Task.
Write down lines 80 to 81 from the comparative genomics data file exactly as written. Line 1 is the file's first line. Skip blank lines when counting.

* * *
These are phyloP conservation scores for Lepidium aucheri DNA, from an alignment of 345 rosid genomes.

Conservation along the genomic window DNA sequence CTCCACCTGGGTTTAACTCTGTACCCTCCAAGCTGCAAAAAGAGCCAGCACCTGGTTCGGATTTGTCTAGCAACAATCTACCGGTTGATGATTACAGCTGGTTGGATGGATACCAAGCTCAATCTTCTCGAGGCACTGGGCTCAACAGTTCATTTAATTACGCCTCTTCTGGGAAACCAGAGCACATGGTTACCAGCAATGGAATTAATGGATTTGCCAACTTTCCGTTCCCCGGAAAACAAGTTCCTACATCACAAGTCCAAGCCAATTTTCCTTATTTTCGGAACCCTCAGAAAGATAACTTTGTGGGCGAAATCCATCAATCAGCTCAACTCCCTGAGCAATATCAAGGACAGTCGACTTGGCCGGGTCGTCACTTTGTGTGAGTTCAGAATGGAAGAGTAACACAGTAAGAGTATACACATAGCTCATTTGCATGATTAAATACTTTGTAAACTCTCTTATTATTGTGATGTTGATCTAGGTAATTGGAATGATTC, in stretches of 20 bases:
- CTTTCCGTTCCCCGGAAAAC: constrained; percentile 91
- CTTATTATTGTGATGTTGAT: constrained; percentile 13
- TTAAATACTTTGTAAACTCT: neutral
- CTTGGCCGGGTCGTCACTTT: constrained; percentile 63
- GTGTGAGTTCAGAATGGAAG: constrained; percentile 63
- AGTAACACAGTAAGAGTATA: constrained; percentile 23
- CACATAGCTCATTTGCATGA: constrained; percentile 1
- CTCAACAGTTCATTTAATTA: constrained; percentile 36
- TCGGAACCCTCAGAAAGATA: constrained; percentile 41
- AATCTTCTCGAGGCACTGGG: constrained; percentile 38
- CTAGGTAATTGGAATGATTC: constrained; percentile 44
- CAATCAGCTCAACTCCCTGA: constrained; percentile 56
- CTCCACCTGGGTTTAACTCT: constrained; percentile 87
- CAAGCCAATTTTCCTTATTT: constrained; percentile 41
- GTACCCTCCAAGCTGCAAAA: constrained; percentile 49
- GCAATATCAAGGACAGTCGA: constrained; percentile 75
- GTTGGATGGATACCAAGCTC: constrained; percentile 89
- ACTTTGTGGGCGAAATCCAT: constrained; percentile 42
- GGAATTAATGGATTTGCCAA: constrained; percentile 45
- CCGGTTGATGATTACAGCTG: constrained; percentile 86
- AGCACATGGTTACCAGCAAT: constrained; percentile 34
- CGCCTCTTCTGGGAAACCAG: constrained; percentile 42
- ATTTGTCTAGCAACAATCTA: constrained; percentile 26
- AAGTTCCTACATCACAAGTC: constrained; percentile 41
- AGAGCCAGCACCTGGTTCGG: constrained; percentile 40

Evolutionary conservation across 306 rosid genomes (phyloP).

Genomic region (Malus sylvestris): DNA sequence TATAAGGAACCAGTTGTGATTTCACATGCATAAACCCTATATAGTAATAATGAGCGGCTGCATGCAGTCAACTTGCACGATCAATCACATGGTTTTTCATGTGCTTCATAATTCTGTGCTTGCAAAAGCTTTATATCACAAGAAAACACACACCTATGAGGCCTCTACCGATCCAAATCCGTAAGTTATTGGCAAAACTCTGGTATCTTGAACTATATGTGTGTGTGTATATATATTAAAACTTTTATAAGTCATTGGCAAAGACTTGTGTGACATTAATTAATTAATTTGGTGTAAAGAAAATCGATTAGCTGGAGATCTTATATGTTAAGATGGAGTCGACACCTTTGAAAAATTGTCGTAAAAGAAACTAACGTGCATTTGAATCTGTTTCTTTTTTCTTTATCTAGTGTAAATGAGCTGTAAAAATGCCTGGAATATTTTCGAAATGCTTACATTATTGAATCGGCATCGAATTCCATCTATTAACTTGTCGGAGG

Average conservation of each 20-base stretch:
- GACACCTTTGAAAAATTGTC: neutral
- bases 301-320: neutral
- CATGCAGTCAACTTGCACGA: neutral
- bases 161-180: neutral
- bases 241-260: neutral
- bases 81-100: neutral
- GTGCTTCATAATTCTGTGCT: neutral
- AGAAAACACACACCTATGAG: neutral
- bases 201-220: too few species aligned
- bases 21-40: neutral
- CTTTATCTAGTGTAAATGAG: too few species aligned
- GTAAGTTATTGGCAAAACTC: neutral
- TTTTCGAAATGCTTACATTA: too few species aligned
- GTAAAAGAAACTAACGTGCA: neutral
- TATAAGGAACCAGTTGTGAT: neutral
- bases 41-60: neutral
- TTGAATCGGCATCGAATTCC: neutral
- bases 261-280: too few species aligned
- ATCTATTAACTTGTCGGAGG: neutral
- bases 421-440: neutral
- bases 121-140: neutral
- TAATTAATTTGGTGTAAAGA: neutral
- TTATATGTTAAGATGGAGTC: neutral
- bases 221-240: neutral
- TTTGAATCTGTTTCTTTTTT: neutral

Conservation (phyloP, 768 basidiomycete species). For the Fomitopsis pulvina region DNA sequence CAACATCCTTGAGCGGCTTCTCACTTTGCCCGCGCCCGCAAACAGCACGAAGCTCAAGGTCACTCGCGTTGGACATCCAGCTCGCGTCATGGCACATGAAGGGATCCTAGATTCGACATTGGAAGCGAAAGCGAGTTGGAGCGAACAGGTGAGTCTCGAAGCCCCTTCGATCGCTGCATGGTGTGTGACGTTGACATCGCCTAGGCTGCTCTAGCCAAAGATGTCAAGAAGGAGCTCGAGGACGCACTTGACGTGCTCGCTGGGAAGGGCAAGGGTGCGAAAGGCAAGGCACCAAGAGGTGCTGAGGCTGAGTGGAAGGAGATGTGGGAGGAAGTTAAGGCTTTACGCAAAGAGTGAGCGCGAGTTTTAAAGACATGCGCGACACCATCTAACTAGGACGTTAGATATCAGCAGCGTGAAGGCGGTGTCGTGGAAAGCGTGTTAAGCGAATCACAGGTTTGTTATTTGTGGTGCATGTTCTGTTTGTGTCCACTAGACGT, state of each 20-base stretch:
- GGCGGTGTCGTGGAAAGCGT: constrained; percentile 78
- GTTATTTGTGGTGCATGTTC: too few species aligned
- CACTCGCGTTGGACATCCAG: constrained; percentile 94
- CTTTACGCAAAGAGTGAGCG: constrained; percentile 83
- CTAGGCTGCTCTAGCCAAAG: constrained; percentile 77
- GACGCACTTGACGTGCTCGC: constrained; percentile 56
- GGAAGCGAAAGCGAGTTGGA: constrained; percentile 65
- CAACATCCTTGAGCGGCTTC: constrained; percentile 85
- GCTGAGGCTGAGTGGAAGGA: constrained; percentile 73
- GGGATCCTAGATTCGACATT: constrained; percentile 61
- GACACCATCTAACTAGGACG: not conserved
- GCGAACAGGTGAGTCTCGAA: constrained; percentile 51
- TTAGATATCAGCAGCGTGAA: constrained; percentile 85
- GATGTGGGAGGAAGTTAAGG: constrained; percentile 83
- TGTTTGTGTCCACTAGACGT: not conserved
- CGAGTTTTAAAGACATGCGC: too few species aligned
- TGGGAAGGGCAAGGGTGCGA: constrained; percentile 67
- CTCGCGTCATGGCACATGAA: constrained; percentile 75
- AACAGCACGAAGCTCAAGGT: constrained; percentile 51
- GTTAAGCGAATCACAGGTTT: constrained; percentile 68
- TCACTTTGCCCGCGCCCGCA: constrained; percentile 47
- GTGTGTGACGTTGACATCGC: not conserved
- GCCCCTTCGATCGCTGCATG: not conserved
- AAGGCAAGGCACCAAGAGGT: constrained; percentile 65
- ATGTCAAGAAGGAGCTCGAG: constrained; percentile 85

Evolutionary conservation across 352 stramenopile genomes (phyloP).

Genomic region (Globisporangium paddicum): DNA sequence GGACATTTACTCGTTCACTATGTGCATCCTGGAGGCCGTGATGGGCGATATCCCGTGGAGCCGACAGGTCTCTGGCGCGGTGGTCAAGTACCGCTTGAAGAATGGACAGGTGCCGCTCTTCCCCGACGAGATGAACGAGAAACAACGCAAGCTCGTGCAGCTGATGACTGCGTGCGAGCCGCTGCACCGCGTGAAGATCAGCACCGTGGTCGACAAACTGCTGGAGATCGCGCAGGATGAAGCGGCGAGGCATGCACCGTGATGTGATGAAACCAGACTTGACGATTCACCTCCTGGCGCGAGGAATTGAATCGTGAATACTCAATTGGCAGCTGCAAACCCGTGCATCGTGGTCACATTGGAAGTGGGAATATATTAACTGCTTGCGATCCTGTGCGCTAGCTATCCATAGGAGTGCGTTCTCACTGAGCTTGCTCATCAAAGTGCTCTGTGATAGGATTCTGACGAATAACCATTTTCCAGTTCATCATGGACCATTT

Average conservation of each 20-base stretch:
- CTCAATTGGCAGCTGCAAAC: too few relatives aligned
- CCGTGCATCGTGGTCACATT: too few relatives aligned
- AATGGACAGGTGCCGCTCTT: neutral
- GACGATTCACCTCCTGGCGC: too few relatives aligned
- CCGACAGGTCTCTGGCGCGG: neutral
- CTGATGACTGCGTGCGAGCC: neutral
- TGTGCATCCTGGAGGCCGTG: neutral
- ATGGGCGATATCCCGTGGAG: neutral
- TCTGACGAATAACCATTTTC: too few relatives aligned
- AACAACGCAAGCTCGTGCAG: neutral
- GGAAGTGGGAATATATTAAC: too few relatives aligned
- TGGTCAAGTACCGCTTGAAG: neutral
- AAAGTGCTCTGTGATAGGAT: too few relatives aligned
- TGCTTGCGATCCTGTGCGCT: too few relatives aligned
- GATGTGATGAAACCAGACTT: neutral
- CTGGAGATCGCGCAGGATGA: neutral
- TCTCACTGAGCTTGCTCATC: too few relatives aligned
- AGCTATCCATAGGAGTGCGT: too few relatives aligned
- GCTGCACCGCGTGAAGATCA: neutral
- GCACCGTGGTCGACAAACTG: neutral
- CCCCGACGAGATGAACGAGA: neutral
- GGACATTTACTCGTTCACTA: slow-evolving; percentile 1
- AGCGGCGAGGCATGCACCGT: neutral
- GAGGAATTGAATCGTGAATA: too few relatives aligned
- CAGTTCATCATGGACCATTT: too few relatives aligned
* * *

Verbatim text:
- AAGGCAAGGCACCAAGAGGT: constrained; percentile 65
- ATGTCAAGAAGGAGCTCGAG: constrained; percentile 85